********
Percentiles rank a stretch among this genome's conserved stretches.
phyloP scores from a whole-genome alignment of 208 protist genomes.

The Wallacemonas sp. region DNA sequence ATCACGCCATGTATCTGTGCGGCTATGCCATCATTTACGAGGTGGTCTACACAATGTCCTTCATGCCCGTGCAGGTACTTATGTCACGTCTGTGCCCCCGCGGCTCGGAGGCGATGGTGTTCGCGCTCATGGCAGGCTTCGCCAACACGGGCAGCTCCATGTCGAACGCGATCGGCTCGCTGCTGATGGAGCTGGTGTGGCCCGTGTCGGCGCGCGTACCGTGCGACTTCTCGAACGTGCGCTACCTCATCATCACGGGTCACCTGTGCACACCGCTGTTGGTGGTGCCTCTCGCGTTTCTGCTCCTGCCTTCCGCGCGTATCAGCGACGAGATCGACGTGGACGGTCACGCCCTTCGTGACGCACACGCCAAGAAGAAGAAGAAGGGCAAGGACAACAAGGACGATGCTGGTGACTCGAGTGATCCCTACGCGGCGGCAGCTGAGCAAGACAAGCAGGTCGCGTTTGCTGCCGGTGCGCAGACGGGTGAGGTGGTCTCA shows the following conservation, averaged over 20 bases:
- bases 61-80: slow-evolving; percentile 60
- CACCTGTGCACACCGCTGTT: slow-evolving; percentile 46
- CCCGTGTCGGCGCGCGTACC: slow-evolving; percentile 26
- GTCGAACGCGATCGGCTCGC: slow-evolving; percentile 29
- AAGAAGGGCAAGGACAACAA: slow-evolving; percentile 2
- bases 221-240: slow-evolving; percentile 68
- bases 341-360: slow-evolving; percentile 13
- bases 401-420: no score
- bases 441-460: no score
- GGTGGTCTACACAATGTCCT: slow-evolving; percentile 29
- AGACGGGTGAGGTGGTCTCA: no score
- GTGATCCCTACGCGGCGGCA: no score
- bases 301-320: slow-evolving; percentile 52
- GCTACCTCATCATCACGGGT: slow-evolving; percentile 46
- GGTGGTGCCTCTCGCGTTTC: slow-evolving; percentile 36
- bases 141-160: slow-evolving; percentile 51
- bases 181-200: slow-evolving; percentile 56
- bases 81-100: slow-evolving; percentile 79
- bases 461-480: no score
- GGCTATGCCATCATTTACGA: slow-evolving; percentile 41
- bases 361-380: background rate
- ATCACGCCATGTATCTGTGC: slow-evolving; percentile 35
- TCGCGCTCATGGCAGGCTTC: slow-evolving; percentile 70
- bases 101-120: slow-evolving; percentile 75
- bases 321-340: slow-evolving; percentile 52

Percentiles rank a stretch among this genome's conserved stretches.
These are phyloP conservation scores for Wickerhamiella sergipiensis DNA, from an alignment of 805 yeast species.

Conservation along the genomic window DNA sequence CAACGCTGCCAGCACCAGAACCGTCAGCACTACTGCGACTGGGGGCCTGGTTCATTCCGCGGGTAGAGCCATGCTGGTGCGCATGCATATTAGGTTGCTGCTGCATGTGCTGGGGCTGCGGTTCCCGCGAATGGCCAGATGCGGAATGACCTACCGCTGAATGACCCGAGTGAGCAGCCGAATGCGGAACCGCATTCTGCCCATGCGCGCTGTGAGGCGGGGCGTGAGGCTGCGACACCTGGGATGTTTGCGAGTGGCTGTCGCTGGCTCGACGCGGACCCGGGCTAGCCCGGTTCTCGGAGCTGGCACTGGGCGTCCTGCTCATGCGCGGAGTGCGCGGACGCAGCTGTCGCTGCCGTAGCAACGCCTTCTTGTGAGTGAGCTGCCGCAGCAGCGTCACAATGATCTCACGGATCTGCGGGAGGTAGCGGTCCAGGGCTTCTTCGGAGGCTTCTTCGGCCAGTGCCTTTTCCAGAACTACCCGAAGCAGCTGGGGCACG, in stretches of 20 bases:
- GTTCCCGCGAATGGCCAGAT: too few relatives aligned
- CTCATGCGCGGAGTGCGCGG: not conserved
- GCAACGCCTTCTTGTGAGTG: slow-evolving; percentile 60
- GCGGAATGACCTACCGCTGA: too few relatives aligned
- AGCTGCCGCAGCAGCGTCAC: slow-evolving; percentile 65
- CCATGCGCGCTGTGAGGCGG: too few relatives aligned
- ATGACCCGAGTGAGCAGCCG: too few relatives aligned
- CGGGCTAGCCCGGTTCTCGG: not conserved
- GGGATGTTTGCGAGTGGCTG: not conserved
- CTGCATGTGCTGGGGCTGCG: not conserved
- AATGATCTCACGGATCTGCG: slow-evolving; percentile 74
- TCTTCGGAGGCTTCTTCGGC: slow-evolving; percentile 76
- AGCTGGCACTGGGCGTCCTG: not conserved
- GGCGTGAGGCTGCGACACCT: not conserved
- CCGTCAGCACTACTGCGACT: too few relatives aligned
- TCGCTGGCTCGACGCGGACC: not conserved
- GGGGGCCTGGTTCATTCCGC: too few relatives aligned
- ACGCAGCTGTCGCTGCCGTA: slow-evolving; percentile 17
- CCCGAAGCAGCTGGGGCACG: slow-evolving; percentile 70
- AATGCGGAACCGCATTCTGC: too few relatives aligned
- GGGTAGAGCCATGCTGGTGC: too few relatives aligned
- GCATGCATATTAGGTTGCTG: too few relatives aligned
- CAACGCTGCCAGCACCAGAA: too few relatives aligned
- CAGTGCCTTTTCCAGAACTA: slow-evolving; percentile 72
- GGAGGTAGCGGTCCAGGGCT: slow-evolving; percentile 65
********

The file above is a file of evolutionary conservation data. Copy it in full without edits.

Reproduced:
Percentiles rank a stretch among this genome's conserved stretches.
phyloP scores from a whole-genome alignment of 208 protist genomes.

The Wallacemonas sp. region DNA sequence ATCACGCCATGTATCTGTGCGGCTATGCCATCATTTACGAGGTGGTCTACACAATGTCCTTCATGCCCGTGCAGGTACTTATGTCACGTCTGTGCCCCCGCGGCTCGGAGGCGATGGTGTTCGCGCTCATGGCAGGCTTCGCCAACACGGGCAGCTCCATGTCGAACGCGATCGGCTCGCTGCTGATGGAGCTGGTGTGGCCCGTGTCGGCGCGCGTACCGTGCGACTTCTCGAACGTGCGCTACCTCATCATCACGGGTCACCTGTGCACACCGCTGTTGGTGGTGCCTCTCGCGTTTCTGCTCCTGCCTTCCGCGCGTATCAGCGACGAGATCGACGTGGACGGTCACGCCCTTCGTGACGCACACGCCAAGAAGAAGAAGAAGGGCAAGGACAACAAGGACGATGCTGGTGACTCGAGTGATCCCTACGCGGCGGCAGCTGAGCAAGACAAGCAGGTCGCGTTTGCTGCCGGTGCGCAGACGGGTGAGGTGGTCTCA shows the following conservation, averaged over 20 bases:
- bases 61-80: slow-evolving; percentile 60
- CACCTGTGCACACCGCTGTT: slow-evolving; percentile 46
- CCCGTGTCGGCGCGCGTACC: slow-evolving; percentile 26
- GTCGAACGCGATCGGCTCGC: slow-evolving; percentile 29
- AAGAAGGGCAAGGACAACAA: slow-evolving; percentile 2
- bases 221-240: slow-evolving; percentile 68
- bases 341-360: slow-evolving; percentile 13
- bases 401-420: no score
- bases 441-460: no score
- GGTGGTCTACACAATGTCCT: slow-evolving; percentile 29
- AGACGGGTGAGGTGGTCTCA: no score
- GTGATCCCTACGCGGCGGCA: no score
- bases 301-320: slow-evolving; percentile 52
- GCTACCTCATCATCACGGGT: slow-evolving; percentile 46
- GGTGGTGCCTCTCGCGTTTC: slow-evolving; percentile 36
- bases 141-160: slow-evolving; percentile 51
- bases 181-200: slow-evolving; percentile 56
- bases 81-100: slow-evolving; percentile 79
- bases 461-480: no score
- GGCTATGCCATCATTTACGA: slow-evolving; percentile 41
- bases 361-380: background rate
- ATCACGCCATGTATCTGTGC: slow-evolving; percentile 35
- TCGCGCTCATGGCAGGCTTC: slow-evolving; percentile 70
- bases 101-120: slow-evolving; percentile 75
- bases 321-340: slow-evolving; percentile 52

Percentiles rank a stretch among this genome's conserved stretches.
These are phyloP conservation scores for Wickerhamiella sergipiensis DNA, from an alignment of 805 yeast species.

Conservation along the genomic window DNA sequence CAACGCTGCCAGCACCAGAACCGTCAGCACTACTGCGACTGGGGGCCTGGTTCATTCCGCGGGTAGAGCCATGCTGGTGCGCATGCATATTAGGTTGCTGCTGCATGTGCTGGGGCTGCGGTTCCCGCGAATGGCCAGATGCGGAATGACCTACCGCTGAATGACCCGAGTGAGCAGCCGAATGCGGAACCGCATTCTGCCCATGCGCGCTGTGAGGCGGGGCGTGAGGCTGCGACACCTGGGATGTTTGCGAGTGGCTGTCGCTGGCTCGACGCGGACCCGGGCTAGCCCGGTTCTCGGAGCTGGCACTGGGCGTCCTGCTCATGCGCGGAGTGCGCGGACGCAGCTGTCGCTGCCGTAGCAACGCCTTCTTGTGAGTGAGCTGCCGCAGCAGCGTCACAATGATCTCACGGATCTGCGGGAGGTAGCGGTCCAGGGCTTCTTCGGAGGCTTCTTCGGCCAGTGCCTTTTCCAGAACTACCCGAAGCAGCTGGGGCACG, in stretches of 20 bases:
- GTTCCCGCGAATGGCCAGAT: too few relatives aligned
- CTCATGCGCGGAGTGCGCGG: not conserved
- GCAACGCCTTCTTGTGAGTG: slow-evolving; percentile 60
- GCGGAATGACCTACCGCTGA: too few relatives aligned
- AGCTGCCGCAGCAGCGTCAC: slow-evolving; percentile 65
- CCATGCGCGCTGTGAGGCGG: too few relatives aligned
- ATGACCCGAGTGAGCAGCCG: too few relatives aligned
- CGGGCTAGCCCGGTTCTCGG: not conserved
- GGGATGTTTGCGAGTGGCTG: not conserved
- CTGCATGTGCTGGGGCTGCG: not conserved
- AATGATCTCACGGATCTGCG: slow-evolving; percentile 74
- TCTTCGGAGGCTTCTTCGGC: slow-evolving; percentile 76
- AGCTGGCACTGGGCGTCCTG: not conserved
- GGCGTGAGGCTGCGACACCT: not conserved
- CCGTCAGCACTACTGCGACT: too few relatives aligned
- TCGCTGGCTCGACGCGGACC: not conserved
- GGGGGCCTGGTTCATTCCGC: too few relatives aligned
- ACGCAGCTGTCGCTGCCGTA: slow-evolving; percentile 17
- CCCGAAGCAGCTGGGGCACG: slow-evolving; percentile 70
- AATGCGGAACCGCATTCTGC: too few relatives aligned
- GGGTAGAGCCATGCTGGTGC: too few relatives aligned
- GCATGCATATTAGGTTGCTG: too few relatives aligned
- CAACGCTGCCAGCACCAGAA: too few relatives aligned
- CAGTGCCTTTTCCAGAACTA: slow-evolving; percentile 72
- GGAGGTAGCGGTCCAGGGCT: slow-evolving; percentile 65